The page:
the nature and habits of ocean animals.
Clark said, "Even as a young girl, I never let
being a woman stop me from trying to do something
I really wanted to do, especially if it concerned fishes
or the underwater world.
"Now, after more than 50 years in science, this
same drive to understand the sea life I love keeps
me active and always learning. My advice to girls
who want to get into science is: Follow your heart
and take a lot of math. You'll grow to understand the
importance of the pure science of math as much as

Mote to host coast

lighting workshop
Mote Marine Laboratory will host its fifth Turtle
and Coastal Lighting Workshop from 9 a.m. to 11:30
a.m. Tuesday, April 20.
The free program will take place in Mote's
Hendry Conference Center, 1600 Ken Thompson
Pkwy., Sarasota.
The program focuses on lighting regulations on
the coast during turtle nesting season, which officially
begins May 1.
Speakers include Tony Tucker and Kristen
Mazzarella from Mote Marine, Bruce St. Denis and
Heidi Micale from Longboat Key town government,
Keri Nelson from Sarasota County Environmental
Services, Suzi Fox from Anna Maria Island Turtle
Watch, Don Sayre from Florida Power & Light, Ann
Marie Lauritsen from U.S. Fish and Wildlife Service
and Eric Seckinger from Florida Fish and Wildlife
Conservation Commission.
For more information, call Mote at 941-388-
4441, ext. 235.

JUST VISITING
PARADISE?
Don't leave the Island without
taking time to subscribe. You'll
get ALL the best news, delivered
by the mailman every week. Visit
us at 5404 Marina Drive, Island
Shopping Center, Holmes Beach
-or call
941-778-7978.
Online edition: www.islander.org
Tle Islander


the fascinating creatures you study."
Mote, as it celebrates 55 years, also received state
honors last week in the form of a resolution intro-
duced by state Sen. Mike Bennett, R-Bradenton.
Bennett recognized Mote's "broad array of
Marine research," its "first-rate" education efforts and
its outreach through the public Mote Aquarium.
Mote president Kumar Mahadevan said last
week, "We owe this honor to our astounding Mote
family of scientists, staff, trustees and volunteers,
along with the Florida communities and legislators
that have supported us through 55 years of marine
research and education efforts. Thanks to you, our
one-room laboratory has grown to be a world-class
research and education institution."


Dead sea turtle found
Beachgoers discovered a dead green sea turtle,
about 18 inches in length and weighing less than
10 pounds. It was partially covered by sand on the
shore near the 38th Street beach access in Holmes
Beach April 9. It was the second report of a dead sea
turtle that day to Anna Maria Island Turtle Watch. A
cause of death was not yet known, but AMITW exec-
utive director Suzi Fox said, "On the West coast, we
are feeling the fall out of the cold." However, Fox
said an AMITW saw a juvenile green turtle feeding
in the Intracoastal Waterway, which was welcome
information. Islander Photo: Lisa Neff





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16 0 APRIL 14, 2010 0 THE ISLANDER

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THE ISLANDER 0 APRIL 14, 2010 0 17


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18 0 APRIL 14, 2010 0 THE ISLANDER


Pelicans fly off endangered list


By Lisa Neff
Islander Reporter
The brown pelican is taking flight from the
list of threatened and endangered species.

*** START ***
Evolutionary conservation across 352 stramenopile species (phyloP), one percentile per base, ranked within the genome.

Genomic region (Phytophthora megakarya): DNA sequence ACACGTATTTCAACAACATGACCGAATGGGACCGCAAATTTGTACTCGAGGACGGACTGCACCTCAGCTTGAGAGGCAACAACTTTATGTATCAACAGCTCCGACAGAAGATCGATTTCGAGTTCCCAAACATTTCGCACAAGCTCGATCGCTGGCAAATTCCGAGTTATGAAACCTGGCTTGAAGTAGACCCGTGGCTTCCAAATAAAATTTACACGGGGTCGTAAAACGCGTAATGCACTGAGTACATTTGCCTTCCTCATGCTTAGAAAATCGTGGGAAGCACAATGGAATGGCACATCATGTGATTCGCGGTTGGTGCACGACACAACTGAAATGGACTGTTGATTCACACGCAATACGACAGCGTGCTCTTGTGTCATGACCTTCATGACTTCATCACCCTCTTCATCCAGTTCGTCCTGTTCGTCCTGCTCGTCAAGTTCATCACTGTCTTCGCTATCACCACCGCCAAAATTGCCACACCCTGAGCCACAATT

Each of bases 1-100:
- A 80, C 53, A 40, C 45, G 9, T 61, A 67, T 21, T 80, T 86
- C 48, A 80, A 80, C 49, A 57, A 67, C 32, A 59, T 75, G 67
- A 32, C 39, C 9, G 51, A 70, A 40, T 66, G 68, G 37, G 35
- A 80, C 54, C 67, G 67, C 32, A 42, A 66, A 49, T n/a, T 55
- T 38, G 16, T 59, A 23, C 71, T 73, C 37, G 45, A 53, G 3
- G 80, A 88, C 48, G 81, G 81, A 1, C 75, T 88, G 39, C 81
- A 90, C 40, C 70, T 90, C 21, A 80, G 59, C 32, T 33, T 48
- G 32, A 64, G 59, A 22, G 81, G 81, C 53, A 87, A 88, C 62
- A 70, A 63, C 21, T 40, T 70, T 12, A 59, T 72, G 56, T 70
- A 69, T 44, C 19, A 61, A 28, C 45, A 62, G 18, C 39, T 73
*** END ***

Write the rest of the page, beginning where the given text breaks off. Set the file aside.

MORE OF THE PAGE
"At a time when so many species of wildlife are
threatened, we once in a while have an opportunity
to celebrate an amazing success story," U.S. Interior
Secretary Ken Salazar said in a statement.
"The brown pelican," Salazar said, "is back."
To Anna Maria Island residents who see brown
pelicans daily, Salazar's proclamation that the bird
"is back" might seem curious.
But the brown pelican as a species was hunted for
its feathers, forced out of coastal habitats by devel-
opment and decimated by the use of the pesticide
DDT.
The bird was declared endangered in 1970 under
the U.S. Endangered Species Preservation Act, which
preceded the Endangered Species Act.
Federal and state agencies, as well as tribal orga-
nizations and non-profits responded to the pelican's
plight. In 1972, the government banned the use of
DDT and, over the years, a series of programs to
bring back the species were carried out, including a
13-year capture-and-release project involving Florida
and Louisiana.
"This is truly a success story that the whole nation
can celebrate," stated Sam Hamilton, director of the


a pelican inai was injurea ana neipea oy istana
veterinarian Bill Bystrom after it became entangled
in fishing line. Islander Photo: Courtesy Jeannie
Bystrom

U.S. Fish and Wildlife Service.
Fourteen years ago, the brown pelican population
in Florida, Alabama and Georgia was removed from
the list of endangered species.
The government action last week certifies that
the population is healthy in other areas of the United


States, although federal regulations under the Migra-
tory Bird Treaty Act and the Lacey Act will continue
to provide protections for the birds, their nests and
their eggs.
Environmentalists welcomed the report -
widely anticipated that the brown pelican would
be removed from the endangered species list, but also
remained cautious.
"De-listing or down-listing any species is a dif-
ficult process that is not taken lightly," said David
Williamson, a Manatee County Audubon Society
member who coordinates bird counts in the area,
including the annual Christmas count on Anna Maria
Island. "Hopefully the appropriate science was done
before taking this step. In some cases, special inter-
est can force the issue, which causes politics to get
in the way of what is best for wildlife and the greater
good."